Picture of boy being examining by doctor at a tuberculosis sanatorium

Understanding our future through Open Access research about our past...

Strathprints makes available scholarly Open Access content by researchers in the Centre for the Social History of Health & Healthcare (CSHHH), based within the School of Humanities, and considered Scotland's leading centre for the history of health and medicine.

Research at CSHHH explores the modern world since 1800 in locations as diverse as the UK, Asia, Africa, North America, and Europe. Areas of specialism include contraception and sexuality; family health and medical services; occupational health and medicine; disability; the history of psychiatry; conflict and warfare; and, drugs, pharmaceuticals and intoxicants.

Explore the Open Access research of the Centre for the Social History of Health and Healthcare. Or explore all of Strathclyde's Open Access research...

Image: Heart of England NHS Foundation Trust. Wellcome Collection - CC-BY.

Impact of synthesis temperature on hydrogen storage and emission from Ni/Ce composite oxides

Tang, L.P. and Diamond, L. and Macdonald, M. and McMillan, B.G. and Morrow, J. and Spicer, M.D. and Berlouis, L.E.A. and Weston, M. (2009) Impact of synthesis temperature on hydrogen storage and emission from Ni/Ce composite oxides. International Journal of Hydrogen Energy, 34 (17). pp. 7296-7305. ISSN 0360-3199

Full text not available in this repository. Request a copy from the Strathclyde author

Abstract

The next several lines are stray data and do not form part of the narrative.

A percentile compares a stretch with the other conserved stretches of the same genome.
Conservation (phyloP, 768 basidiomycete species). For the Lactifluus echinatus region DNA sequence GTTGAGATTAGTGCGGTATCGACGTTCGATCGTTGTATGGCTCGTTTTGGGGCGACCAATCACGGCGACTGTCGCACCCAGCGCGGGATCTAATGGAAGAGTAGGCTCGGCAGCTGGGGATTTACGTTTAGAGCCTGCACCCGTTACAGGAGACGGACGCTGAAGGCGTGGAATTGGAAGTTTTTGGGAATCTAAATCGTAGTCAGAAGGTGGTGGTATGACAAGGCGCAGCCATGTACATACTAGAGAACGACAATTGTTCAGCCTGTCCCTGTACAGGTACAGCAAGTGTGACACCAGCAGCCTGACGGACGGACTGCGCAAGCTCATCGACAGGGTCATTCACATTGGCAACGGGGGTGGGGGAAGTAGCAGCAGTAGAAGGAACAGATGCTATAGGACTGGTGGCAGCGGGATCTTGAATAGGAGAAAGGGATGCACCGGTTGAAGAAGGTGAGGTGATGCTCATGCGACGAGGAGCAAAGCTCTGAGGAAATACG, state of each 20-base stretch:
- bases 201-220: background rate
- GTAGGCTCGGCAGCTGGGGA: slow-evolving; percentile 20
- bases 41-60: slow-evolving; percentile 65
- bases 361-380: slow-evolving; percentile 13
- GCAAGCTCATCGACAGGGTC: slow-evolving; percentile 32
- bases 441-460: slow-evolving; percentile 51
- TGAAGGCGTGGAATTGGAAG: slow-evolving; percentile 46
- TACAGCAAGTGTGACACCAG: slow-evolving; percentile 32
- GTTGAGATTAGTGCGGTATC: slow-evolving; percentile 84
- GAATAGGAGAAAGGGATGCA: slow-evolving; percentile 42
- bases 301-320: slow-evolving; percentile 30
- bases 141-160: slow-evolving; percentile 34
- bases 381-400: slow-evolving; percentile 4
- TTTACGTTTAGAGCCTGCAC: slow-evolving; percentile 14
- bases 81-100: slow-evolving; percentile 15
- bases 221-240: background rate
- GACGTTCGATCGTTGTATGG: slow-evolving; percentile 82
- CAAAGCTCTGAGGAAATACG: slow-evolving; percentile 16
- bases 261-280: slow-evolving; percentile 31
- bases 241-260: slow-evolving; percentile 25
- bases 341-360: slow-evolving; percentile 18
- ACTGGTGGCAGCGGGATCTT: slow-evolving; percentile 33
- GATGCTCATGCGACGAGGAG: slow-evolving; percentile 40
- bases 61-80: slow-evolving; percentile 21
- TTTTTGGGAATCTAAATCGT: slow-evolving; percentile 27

Hydrogen storage and emission from Ni/Ce (0.1:1) composite oxides, prepared by the co-precipitation method at −2 °C, 22 °C and 60 °C using triethylamine as the precipitating agent, are investigated. The as-prepared uncalcined materials exhibit small amounts of H2 emission even without prior exposure to H2, with the amount dependent on the synthesis temperature. Examination of the CO, CO2 and H2O emission profiles suggest a link between the presence and stability of carbonate species within these composite materials and the H2 emission. Following activation in pure hydrogen at 250 °C, all samples show increased H2 emission levels but it is only in the sample synthesised at 60 °C that a simultaneous decrease in the H2 emission temperature is found. H2O emission below 250 °C in the activated material indicates that this also originates from hydrogen stored in the material. The activation conditions are shown to have a significant impact on the level of H2 interaction with these materials. A marked increase of the crystallite size with synthesis temperature, from 1.7 nm at −2 °C to 11.7 nm at 60 °C, is also found. The difference in of H2 interaction is associated with a change in the nature/morphology of the materials precipitated at the different temperatures.